• Another difference between the two games has to do with the card’s artwork. While I wouldn’t say that Pit’s artwork is good, it is significantly better than Gavitt’s Stock Exchange. This comparison is between the 1973 edition of Pit and the 2003 version of Gavitt’s Stock Exchange. While I can see that the Gavitt’s Stock Exchange game was trying to replicate the original game’s cards, I don’t think it benefits the game itself. The problem with the cards is the fact that the cards are not as easy to distinguish since the only differences between the cards are the words printed on the cards. When you are playing a speed game you don’t want to waste time reading what is printed on the cards. At least Pit has different pictures on the cards which makes them considerably easier to differentiate.
  • While Pit has the variant rule utilizing the bull and bear, Gavitt’s Stock Exchange has the telegram card. As I have already mentioned there are things that I like and don’t like about both variant rules.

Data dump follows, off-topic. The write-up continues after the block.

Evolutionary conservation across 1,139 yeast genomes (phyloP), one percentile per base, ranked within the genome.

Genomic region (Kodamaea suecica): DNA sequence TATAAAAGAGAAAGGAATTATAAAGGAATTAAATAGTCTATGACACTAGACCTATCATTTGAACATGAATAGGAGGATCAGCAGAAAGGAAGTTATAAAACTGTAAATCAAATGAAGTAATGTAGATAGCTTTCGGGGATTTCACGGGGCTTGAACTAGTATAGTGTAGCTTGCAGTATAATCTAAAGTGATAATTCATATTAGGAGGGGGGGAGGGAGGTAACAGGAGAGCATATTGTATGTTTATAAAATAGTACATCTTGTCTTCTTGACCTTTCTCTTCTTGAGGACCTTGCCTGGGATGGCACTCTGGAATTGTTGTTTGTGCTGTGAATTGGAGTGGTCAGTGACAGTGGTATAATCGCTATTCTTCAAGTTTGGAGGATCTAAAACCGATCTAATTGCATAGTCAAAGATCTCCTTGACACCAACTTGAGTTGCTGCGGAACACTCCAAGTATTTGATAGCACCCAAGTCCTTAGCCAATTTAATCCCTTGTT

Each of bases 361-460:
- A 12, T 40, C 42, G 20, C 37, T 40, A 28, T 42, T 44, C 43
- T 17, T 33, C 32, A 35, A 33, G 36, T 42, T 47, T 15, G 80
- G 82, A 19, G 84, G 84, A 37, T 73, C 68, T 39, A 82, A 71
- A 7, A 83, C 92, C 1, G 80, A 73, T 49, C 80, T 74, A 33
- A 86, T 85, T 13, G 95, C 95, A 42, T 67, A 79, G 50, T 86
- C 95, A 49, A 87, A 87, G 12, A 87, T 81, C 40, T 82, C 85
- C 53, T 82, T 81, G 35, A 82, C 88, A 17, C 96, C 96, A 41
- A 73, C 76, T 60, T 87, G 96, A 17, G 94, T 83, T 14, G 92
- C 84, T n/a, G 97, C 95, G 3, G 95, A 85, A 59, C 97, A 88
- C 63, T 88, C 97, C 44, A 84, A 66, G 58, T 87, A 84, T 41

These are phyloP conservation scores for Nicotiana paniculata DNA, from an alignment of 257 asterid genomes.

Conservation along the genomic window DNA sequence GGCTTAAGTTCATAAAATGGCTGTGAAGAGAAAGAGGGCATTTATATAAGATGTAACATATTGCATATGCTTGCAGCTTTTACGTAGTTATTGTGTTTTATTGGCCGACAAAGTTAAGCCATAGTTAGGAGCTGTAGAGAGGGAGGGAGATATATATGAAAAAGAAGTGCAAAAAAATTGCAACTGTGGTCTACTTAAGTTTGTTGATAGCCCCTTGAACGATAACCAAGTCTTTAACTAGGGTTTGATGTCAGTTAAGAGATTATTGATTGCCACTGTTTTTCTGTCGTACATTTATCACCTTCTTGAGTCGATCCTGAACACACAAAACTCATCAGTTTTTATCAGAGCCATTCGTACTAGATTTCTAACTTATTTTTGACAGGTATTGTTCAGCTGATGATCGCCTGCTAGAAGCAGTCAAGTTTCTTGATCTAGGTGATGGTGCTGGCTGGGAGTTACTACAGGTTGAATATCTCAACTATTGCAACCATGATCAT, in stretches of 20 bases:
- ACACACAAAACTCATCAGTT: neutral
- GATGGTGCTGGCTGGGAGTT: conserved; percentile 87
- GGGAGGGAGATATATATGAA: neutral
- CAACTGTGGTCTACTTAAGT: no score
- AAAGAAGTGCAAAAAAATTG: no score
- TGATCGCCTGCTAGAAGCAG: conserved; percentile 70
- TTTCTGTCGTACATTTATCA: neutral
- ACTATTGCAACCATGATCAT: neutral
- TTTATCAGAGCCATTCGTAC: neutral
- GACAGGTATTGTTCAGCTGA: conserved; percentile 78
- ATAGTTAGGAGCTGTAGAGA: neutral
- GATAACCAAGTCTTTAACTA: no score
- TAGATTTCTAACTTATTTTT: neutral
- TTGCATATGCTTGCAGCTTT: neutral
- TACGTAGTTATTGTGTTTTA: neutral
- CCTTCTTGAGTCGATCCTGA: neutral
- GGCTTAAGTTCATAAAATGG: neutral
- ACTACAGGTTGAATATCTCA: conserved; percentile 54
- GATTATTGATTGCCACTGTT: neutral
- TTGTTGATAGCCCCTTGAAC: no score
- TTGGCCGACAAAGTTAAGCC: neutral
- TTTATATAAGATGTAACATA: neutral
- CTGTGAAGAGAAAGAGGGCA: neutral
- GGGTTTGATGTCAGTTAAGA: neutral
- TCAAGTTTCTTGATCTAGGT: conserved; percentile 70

When looking at all of these differences I have to say that I personally prefer Pit over Gavitt’s Stock Exchange. While both games have elements that are better and worse than the other game, I prefer Pit because it would actually be quite easy to implement the things I prefer about Gavitt’s Stock Exchange into Pit. The scoring system from Gavitt’s Stock Exchange could easily be implemented into Pit with a slight tweak to the rules. The telegram card could also be implemented if you wanted by using anything to represent the telegram card as it is just passed from player to player. The things I prefer about Pit though would be much harder to implement into Gavitt’s Stock Exchange.

With Pit being such a popular game it is kind of hard to really talk about the components of the game. Since I only have the 1973 version of Pit and the 2003 edition of Gavitt’s Stock Exchange I can really only talk about these two versions. As I have already mentioned I prefer Pit because the cards were easier to distinguish from one another. I wouldn’t say that the cards are great for the 1973 version of Pit though since the artwork is pretty basic. One thing that I did appreciate though was the bell since while it doesn’t change the gameplay I think it adds a nice touch to the game. The problem is that most versions of the game don’t include the bell. Outside of the older and deluxe versions of the game, most copies of Pit don’t come with the bell.